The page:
What is the highest wave ever surfed? New risky world record set: "I can't believe it"
Hawaii - Towering above her head, Aussie surfer Laura Enever managed to conquer a wave higher than had ever been surfed before. Hanging ten, a remarkable and risky new world record has been set.
There are few sports more daring and dangerous than big wave surfing, which is often best undertaken in some of the roughest conditions ever experienced off of our beaches.
Now, a new champion has changed the game: an ambitious and talented 31-year-old from down under.
Laura Enever has scored herself a remarkable achievement, surfing a wave higher and more powerful than any another human being has experienced. Rolling down the face of the giant blue monster, it was a nail-biting affair.
Let's dive in.
What's the world's highest wave ever surfed?
Laura Enever has, at only 31 years of age, conquered the world record for largest wave ever surfed by a female, pouring down the edge of a 43.6-foot rolling mountain of water. It's a life-changing achievement that usurps Enever's predecessor Andrea Moller, who was recorded surfing a 42-foot wave back in 2016.
Having paddled out to meet the remarkable beast of nature in the Outer Reef of Oahu in Hawaii, Laura's achievement was measured by the World Surf League and has been authenticated by Guinness World Records, who administered and awarded the world record.
It is also worth noting that the largest paddle-in wave ever surfed by a human is not held by Laura, but by Aaron Gold, who managed a 63-footer. Of course, we are purely discussing paddle-in waves, so not those that include the tradition of tugging surfers out behind the break on the back of a jet ski.
Back to Enever, though. We're talking about an Aussie with merit, who began her surfing career at the humble age of only 11. Originating from North Narrabeen in the Australian state of New South Wales, her early life was spent on the water, living in a beach town and becoming ASP Women's World Junior Champion in 2009.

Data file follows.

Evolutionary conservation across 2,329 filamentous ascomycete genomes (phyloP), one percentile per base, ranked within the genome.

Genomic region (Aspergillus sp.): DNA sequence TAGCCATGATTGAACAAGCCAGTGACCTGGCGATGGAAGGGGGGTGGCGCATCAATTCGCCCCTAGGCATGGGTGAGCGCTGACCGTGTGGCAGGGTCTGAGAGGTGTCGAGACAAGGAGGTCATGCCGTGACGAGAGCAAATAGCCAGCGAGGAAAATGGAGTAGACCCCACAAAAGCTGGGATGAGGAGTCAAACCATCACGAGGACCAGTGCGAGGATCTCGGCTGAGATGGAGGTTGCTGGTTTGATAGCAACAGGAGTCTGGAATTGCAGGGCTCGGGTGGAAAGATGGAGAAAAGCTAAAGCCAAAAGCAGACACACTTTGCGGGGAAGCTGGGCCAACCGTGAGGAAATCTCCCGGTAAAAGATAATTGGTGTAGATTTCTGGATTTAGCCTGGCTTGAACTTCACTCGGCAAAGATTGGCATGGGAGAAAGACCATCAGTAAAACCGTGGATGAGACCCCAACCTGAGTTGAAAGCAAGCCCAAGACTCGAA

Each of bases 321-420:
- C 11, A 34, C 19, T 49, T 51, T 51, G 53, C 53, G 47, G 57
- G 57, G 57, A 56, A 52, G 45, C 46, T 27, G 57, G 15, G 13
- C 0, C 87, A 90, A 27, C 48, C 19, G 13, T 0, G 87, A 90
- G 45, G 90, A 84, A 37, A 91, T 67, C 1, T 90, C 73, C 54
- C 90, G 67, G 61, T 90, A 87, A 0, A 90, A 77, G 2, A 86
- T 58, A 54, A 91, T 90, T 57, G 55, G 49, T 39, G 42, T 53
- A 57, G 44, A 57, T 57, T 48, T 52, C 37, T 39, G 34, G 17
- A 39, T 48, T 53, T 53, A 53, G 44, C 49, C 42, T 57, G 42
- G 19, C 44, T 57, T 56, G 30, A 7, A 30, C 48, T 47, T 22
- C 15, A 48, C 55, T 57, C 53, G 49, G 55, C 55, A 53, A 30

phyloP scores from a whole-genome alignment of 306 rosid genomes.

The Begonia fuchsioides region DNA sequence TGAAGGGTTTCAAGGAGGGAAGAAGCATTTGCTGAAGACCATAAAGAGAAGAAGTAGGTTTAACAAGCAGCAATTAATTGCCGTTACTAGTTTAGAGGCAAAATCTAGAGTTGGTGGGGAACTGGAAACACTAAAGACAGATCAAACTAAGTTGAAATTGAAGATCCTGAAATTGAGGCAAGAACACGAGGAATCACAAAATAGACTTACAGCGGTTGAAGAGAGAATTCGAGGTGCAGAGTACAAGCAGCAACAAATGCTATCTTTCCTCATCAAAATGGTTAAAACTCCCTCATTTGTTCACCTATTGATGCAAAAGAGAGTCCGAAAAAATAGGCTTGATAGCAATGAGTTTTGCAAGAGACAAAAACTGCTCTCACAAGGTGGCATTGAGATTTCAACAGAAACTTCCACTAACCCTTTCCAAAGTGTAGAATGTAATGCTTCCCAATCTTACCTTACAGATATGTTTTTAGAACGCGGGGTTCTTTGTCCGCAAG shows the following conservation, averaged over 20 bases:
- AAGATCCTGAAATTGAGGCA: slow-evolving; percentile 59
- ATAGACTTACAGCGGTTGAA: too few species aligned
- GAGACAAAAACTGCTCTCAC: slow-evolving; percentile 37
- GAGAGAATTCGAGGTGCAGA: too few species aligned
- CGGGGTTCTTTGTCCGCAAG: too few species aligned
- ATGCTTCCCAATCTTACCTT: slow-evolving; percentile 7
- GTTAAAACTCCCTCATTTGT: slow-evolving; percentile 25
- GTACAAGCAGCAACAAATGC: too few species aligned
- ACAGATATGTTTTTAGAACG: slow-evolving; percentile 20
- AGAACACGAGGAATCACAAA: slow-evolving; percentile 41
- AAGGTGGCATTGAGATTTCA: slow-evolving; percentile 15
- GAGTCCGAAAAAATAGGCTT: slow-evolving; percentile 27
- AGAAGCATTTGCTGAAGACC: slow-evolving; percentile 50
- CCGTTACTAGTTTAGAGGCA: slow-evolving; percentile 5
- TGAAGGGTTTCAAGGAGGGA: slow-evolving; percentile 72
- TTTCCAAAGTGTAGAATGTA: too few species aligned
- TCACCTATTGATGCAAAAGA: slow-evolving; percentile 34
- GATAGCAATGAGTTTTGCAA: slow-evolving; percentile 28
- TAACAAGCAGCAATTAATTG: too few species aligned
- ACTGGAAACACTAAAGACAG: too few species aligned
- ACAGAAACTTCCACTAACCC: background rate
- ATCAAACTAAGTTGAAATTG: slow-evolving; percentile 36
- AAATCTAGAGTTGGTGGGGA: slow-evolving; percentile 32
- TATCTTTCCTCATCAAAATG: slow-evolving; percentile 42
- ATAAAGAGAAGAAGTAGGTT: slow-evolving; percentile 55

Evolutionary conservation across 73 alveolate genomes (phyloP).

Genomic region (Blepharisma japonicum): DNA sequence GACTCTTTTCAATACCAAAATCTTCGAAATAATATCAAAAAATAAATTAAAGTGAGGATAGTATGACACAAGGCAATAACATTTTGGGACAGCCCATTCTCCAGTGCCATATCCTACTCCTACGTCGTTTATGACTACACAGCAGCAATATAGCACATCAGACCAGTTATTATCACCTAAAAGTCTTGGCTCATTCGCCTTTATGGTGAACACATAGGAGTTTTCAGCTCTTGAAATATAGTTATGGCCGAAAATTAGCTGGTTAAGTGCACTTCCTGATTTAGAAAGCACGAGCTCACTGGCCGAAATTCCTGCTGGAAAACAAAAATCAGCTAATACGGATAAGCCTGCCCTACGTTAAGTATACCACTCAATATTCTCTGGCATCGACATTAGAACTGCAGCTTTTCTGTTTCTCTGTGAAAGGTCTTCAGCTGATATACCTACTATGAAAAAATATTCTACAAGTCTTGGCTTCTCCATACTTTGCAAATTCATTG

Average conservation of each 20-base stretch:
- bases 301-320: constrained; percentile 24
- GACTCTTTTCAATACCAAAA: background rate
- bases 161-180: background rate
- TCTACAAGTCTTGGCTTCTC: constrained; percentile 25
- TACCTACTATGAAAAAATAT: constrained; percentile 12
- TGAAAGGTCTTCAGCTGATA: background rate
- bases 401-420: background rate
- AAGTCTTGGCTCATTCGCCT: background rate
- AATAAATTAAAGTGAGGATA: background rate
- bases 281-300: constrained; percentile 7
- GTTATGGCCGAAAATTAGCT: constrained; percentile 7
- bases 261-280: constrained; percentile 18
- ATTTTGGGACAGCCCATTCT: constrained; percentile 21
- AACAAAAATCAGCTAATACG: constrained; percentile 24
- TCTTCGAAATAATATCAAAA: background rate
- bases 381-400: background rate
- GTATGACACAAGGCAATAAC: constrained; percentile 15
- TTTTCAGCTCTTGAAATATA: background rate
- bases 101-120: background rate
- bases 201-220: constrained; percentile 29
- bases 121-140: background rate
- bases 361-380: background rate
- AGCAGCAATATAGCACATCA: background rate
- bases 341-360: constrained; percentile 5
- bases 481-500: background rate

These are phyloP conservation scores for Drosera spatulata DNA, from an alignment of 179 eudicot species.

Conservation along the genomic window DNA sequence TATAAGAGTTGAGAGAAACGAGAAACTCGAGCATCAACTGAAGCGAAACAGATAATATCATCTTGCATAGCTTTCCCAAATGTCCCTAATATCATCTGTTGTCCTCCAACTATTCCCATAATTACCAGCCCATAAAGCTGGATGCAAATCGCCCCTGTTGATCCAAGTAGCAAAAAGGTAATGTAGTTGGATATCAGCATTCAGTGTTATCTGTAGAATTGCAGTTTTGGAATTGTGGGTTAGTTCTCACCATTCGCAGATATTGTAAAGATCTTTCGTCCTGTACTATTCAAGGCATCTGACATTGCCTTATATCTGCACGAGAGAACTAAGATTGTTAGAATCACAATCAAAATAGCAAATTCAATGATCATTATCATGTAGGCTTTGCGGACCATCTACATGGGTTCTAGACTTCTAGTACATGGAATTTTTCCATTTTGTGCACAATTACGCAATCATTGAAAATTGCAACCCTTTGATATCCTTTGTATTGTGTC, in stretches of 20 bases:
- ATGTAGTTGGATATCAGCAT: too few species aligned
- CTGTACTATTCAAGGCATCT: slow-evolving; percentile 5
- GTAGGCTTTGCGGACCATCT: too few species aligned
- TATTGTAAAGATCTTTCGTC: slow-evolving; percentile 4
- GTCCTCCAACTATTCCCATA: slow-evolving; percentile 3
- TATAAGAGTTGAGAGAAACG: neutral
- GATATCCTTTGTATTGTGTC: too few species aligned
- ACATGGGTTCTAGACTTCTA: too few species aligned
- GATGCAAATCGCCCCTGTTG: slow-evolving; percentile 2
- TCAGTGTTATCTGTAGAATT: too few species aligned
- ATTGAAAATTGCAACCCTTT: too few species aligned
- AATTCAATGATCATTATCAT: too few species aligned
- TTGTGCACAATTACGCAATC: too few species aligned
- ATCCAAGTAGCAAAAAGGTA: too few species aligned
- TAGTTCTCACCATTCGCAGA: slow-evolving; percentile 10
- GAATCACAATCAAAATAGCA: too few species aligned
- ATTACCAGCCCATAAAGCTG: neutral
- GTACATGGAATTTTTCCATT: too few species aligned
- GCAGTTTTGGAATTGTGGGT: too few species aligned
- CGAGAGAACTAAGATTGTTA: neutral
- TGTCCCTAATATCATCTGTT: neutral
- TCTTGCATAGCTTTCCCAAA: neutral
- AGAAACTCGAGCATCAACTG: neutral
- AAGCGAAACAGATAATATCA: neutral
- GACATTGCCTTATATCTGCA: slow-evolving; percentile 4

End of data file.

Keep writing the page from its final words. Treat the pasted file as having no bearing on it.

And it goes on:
Ever since, Enever has consistently been one of the ten best female surfers in the world, something for which she is eternally grateful. As she told the World Surf League, "Thank you to all the amazing women... I'm just constantly in awe."
What is the world record for highest surfed wave?
There are few surfing achievements that Laura has not been close to smashing records for. She spent most of her athletic life in the Olympus of female surfing, topping many charts. Guinness World Records has claimed that this new world record for highest wave surfed, which was reported by the organization on November 8, is her "crowning achievement."
Laura said she has worked her whole life to be a professional surfer and that she is incredibly proud of her achievement. She dedicated the award to big wave surfers who came before her, "especially the really brave, courageous females who have always inspired me and made me feel like I could get out there and give it a crack."
"I was there and I gave that up for this pull and urge to surf big waves. I was just thinking I just wanted to go do this for me, and to be here today and to have a Guinness World Records title for the biggest paddle, I can't believe it."
The highest wave surfed was like a rolling tsunami
When watching Laura's remarkable world record attempt, you can't help but feel like the Australian surfer is in dire danger. Considering the wave's height, the risk becomes all-the-more real. According to National Geographic, the majority of tsunamis never even reach heights of more than 10 feet.
In other words, a wave of more than 40 feet is genuinely four-times the height of your average tsunami. With that in mind, this is one achievement that's hard to deny: truly extraordinary, dangerous, and baffling.
Cover photo: Unsplash/Linus Nylund